DULUTH — Hundreds of spectators attended the start of the 36th annual John Beargrease Sled Dog Marathon. Although many were drawn to see an electric race, some attended for tradition.

With temperatures in the 20s on Sunday morning, Jan. 26, the grounds outside Billy’s bar in Duluth were full of hundreds of people meeting dogs, mushers, handlers and teammates — all less than an hour away from the start of the races.

After meeting dog handlers and learning about dog care, Kathy Fast and her two granddaughters were standing near the starting line Sunday. She attended the race to start their own “up north” tradition of attending Beargrease.

“There’s not very many places that get to have the opportunity to see these beautiful animals and watch them go,” Fast said.

The Tonn family, from Rochester, Minn., was also in attendance. Their 6-year-old was gently petting one of the dogs from mid-distance racer Alex LaPlante’s team. He said enjoyed the dogs because “they’re soft.”

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Seeing the dogs in-person offered Michele and Michael Tonn’s three children an unmatched opportunity to understand how the dogs train and prepare for the race.

“We wanted to give the kids the experience of seeing what a sled dog race is or what it entails,” Michele Tonn said. “From a hands-on experience versus … on TV or in the media.”

Emily Bolia grew up attending the race years ago when it drew smaller crowds, she said. Now, to pass on the tradition, she brought her brother, Thomas, to the race. They were standing by the starting line, eagerly watching the teams line up.

“It’s good. A nice northern sport,” she said. “It’s a community thing.”

When asked what he was most excited for, Thomas only had two words: “the dogs.”

Tradition extends to the race itself

Every marathon begins with a symbolic sendoff of the first musher, John Beargrease, the Anishinaabe mail carrier who delivered up and down the North Shore by dogsled in the late 1800s.

With cheers from the crowd that lined the starting line Sunday, each team was then sent off in two-minute increments after Beargrease’s first run. This year, 14 teams are taking on the marathon race, while last year saw 12 teams compete in historic arctic weather.

The marathon course treks along the North Shore and the elevation varies by a total of 35,000 feet. This is equivalent to the teams climbing Mount Everest three times, according to an announcement before the race.

Marathon mushers run roughly 300 miles from Duluth to Grand Portage; finishers are expected to begin arriving early Wednesday morning. The mid-distance Beargrease 120 runs to Finland's Trestle Inn just south of Schroeder; finishers are expected early Monday. The shortest race, the Beargrease 40, ends north of Two Harbors.

This year's purse totals $25,000 — $5,000 less than last year's totals. The marathon champion will net $4,875 and the mid-distance winner will receive $2,625.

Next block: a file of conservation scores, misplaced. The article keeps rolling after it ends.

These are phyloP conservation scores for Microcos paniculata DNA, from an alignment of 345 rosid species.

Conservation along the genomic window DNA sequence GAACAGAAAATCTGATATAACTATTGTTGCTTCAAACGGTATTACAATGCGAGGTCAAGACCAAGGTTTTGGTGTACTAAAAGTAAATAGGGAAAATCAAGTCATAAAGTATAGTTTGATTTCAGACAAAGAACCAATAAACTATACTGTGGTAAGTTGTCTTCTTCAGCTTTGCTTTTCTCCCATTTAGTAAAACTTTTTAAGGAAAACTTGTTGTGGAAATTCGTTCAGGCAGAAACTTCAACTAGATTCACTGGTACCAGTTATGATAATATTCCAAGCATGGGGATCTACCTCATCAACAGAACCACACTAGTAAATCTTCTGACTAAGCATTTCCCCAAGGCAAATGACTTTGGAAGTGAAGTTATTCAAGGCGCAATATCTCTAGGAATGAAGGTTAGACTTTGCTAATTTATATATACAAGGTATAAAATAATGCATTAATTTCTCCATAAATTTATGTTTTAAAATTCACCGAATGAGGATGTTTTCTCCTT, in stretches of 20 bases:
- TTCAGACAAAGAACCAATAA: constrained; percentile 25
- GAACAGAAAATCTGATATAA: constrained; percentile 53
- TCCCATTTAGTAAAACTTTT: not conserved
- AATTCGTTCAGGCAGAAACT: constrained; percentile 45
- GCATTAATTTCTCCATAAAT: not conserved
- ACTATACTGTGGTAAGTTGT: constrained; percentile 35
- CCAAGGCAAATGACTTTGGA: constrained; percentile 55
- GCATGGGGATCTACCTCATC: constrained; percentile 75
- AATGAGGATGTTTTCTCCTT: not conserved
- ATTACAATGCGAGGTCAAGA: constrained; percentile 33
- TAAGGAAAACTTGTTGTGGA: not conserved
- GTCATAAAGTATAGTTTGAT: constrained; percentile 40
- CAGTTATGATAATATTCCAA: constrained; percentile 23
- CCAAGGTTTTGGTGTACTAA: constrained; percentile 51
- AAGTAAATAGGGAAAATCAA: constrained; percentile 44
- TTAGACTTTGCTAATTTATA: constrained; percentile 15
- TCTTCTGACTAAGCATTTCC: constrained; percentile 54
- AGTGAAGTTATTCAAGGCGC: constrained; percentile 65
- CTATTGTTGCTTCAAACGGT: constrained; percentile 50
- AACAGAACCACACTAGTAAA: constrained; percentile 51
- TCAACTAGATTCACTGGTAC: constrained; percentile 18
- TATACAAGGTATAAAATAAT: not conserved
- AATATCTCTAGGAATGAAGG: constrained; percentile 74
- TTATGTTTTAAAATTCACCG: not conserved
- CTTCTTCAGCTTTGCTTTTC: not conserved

The Beargrease was first run in 1980. The race was canceled some years due to lack of snow.

Preparing for the race

Kaysee Miller and Avery Thiel, teammates of mid-distance musher Ryan Miller of Cook, were answering questions about the dogs and their preparation before the race Sunday.

“The dog sled community is like one of the best communities. Everyone really is here for the dogs, and they love dogs, and they want the best for the dogs. So when you love a creature so much, you just want to know about it,” Kaysee Miller said.

They’ve prepared for the race by running every day, and recently tapered off to ensure the dogs were rested, she said.

Although Ryan Miller was nervous for his first Beargrease race, his teammates said, the dogs were ready to race.

“Our dogs are ready, and we have faith in the dogs,” Thiel said.

Across the parking lot, mid-distance musher Sarah Keefer of Burnsville, Minn., discussed the trail conditions. She was pleased with the warmer temperatures and good base of snow.

Although Keefer has never ran Beargrease before, she helped Ryan Redington of Skagway, Alaska, race the Iditarod a few years back. Redington’s grandfather, Joe Redington, Sr., founded the Alaskan race.

“I've been mushing with him ever since,” she said.

Jake Hway, a member of four-time Beargrease champ Nathan Schroeder’s team, said the marathon lying ahead of the team is “a really tough race.”

“(Some mushers) think that they have what it takes, but it takes dogs that are used to the hills. Because it's not like they’re huge, long hills, but there's a lot of them that close together,” Hway said. “And a team that can switch from first gear to fifth gear … it takes years.”

However, he said their dogs “know what they’re doing” and their musher acts as an equal to the dogs, improving their team bond.

“(The) musher is keeping track of everything dogs need and organizing it so that they can run down the trail safely,” he said.

For Addyson Allsoe, 11, the chance to meet mushers was a glimpse into her future.

After her best friend died, she received a husky as an emotional support animal. And last Christmas, she got a sled, which she’s been using to practice mushing.

“This is a big deal for her to meet all the mushers. Someday, she wants to run the Beargrease,” her mother, Mindy Allsoe, said.

First, Addyson has her sights set on the 14-and-under Cub Run.